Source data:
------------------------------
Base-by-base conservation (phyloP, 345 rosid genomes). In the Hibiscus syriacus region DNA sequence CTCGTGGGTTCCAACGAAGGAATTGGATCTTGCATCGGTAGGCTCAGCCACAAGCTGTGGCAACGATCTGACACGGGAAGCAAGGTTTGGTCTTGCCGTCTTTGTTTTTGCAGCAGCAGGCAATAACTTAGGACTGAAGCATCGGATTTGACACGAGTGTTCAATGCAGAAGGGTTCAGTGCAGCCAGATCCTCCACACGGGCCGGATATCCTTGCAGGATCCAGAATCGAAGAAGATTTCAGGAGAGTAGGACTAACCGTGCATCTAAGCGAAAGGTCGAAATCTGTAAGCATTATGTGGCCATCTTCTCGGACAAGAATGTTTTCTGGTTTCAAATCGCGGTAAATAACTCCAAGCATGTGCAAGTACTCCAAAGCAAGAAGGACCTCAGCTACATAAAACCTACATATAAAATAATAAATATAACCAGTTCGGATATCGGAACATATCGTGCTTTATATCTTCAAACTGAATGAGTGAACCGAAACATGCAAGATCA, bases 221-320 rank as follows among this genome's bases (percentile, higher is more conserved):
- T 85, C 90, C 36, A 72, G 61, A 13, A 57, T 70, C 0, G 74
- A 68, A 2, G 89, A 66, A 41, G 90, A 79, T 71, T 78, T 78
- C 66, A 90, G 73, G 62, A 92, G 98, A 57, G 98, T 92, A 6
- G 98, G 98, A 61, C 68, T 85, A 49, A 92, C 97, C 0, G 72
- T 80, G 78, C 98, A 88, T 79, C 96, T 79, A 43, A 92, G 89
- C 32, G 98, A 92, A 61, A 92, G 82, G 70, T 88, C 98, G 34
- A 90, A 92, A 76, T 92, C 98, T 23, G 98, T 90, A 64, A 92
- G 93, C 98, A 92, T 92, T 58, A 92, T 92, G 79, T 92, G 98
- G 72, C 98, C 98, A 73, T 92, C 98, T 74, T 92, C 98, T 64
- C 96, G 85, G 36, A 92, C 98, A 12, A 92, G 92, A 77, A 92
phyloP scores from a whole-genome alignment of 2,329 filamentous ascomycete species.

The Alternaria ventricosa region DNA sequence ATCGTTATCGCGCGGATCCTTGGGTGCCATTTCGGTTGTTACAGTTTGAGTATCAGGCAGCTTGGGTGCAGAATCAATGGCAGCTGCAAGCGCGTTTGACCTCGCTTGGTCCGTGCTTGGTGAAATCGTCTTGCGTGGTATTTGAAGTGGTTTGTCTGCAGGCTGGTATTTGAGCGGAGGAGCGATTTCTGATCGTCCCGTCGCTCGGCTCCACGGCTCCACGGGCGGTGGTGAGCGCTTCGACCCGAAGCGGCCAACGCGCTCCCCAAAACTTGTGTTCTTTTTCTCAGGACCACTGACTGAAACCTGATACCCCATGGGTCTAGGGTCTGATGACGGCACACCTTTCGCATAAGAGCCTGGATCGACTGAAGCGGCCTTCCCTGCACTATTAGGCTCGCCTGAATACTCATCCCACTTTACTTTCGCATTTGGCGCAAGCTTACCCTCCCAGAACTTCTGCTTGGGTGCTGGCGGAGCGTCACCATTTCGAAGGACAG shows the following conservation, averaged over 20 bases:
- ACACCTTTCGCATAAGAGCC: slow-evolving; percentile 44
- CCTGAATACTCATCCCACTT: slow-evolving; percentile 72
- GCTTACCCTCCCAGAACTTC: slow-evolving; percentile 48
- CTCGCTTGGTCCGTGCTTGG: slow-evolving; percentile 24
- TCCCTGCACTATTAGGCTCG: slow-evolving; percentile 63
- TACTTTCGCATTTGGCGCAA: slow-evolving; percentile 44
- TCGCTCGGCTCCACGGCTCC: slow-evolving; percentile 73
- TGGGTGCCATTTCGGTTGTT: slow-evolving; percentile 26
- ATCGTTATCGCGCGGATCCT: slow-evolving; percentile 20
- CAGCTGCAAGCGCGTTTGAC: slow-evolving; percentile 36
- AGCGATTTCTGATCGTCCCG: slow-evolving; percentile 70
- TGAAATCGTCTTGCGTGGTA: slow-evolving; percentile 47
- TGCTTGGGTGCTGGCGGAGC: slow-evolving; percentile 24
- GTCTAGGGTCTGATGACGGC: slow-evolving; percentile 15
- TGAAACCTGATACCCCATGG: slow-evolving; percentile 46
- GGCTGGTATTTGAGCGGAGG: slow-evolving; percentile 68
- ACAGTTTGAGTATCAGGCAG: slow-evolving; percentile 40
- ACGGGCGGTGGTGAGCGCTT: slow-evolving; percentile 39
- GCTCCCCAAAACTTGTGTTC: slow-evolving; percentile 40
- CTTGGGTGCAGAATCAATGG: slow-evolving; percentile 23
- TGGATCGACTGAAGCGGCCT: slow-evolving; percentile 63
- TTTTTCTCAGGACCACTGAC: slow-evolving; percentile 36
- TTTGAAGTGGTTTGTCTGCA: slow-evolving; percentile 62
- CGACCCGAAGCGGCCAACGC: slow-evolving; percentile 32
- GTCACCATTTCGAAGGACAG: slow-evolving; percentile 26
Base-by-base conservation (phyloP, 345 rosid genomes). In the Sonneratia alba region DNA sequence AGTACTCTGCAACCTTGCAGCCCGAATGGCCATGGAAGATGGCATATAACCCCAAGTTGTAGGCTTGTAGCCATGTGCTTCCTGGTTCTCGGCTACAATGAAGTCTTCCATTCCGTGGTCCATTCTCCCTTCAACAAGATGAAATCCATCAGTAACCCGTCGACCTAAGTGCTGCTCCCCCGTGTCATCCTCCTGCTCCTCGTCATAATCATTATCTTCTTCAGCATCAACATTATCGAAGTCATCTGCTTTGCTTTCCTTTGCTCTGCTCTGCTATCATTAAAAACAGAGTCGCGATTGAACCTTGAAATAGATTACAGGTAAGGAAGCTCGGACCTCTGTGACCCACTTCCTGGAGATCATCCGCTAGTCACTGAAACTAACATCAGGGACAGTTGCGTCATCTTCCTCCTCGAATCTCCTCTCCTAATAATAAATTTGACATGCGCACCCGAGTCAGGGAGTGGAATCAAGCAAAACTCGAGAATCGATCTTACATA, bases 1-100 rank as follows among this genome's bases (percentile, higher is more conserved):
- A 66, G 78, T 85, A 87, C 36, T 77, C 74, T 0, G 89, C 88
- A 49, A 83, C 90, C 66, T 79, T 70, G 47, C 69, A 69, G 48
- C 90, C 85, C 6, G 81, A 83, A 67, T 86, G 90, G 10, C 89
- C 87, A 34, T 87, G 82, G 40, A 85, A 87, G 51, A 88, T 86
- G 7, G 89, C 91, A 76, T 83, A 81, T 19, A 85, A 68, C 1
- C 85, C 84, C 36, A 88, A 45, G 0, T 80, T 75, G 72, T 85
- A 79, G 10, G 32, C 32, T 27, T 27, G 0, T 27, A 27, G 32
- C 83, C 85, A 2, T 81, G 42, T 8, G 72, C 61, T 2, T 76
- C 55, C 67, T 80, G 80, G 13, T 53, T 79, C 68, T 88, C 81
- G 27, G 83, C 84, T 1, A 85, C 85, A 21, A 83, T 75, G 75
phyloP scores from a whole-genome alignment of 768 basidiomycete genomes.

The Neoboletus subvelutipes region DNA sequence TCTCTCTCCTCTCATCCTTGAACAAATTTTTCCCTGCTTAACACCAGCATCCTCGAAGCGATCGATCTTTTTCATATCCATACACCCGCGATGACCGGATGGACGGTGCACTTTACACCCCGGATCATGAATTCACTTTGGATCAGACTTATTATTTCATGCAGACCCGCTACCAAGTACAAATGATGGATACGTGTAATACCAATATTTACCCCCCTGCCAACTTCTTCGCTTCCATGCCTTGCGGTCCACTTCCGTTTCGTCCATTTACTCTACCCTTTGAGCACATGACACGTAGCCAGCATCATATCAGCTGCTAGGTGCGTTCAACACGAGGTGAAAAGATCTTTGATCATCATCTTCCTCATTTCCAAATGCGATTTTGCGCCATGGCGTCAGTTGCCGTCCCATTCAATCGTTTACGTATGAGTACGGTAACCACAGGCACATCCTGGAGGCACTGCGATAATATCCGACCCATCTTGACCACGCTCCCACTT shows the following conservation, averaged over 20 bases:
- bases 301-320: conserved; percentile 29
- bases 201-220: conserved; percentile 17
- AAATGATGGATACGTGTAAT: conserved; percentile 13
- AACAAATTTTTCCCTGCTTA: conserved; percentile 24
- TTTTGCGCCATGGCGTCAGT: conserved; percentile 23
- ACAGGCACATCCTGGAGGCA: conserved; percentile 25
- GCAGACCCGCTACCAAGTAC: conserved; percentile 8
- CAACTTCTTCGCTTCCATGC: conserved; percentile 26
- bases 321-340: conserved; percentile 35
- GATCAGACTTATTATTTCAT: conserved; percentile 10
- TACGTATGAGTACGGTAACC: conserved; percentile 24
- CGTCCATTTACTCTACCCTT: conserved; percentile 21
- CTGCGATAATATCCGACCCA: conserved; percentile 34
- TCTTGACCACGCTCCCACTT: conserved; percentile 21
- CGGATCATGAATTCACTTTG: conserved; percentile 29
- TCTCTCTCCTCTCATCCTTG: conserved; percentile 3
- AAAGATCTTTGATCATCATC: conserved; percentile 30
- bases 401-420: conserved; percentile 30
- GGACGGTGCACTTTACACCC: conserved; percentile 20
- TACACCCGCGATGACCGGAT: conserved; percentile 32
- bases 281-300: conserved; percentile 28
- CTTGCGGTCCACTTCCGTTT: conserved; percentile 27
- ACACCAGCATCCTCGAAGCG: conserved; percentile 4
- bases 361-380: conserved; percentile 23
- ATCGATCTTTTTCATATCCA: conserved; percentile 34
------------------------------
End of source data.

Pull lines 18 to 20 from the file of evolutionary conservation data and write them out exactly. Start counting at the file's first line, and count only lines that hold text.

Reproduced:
- TCCCTGCACTATTAGGCTCG: slow-evolving; percentile 63
- TACTTTCGCATTTGGCGCAA: slow-evolving; percentile 44
- TCGCTCGGCTCCACGGCTCC: slow-evolving; percentile 73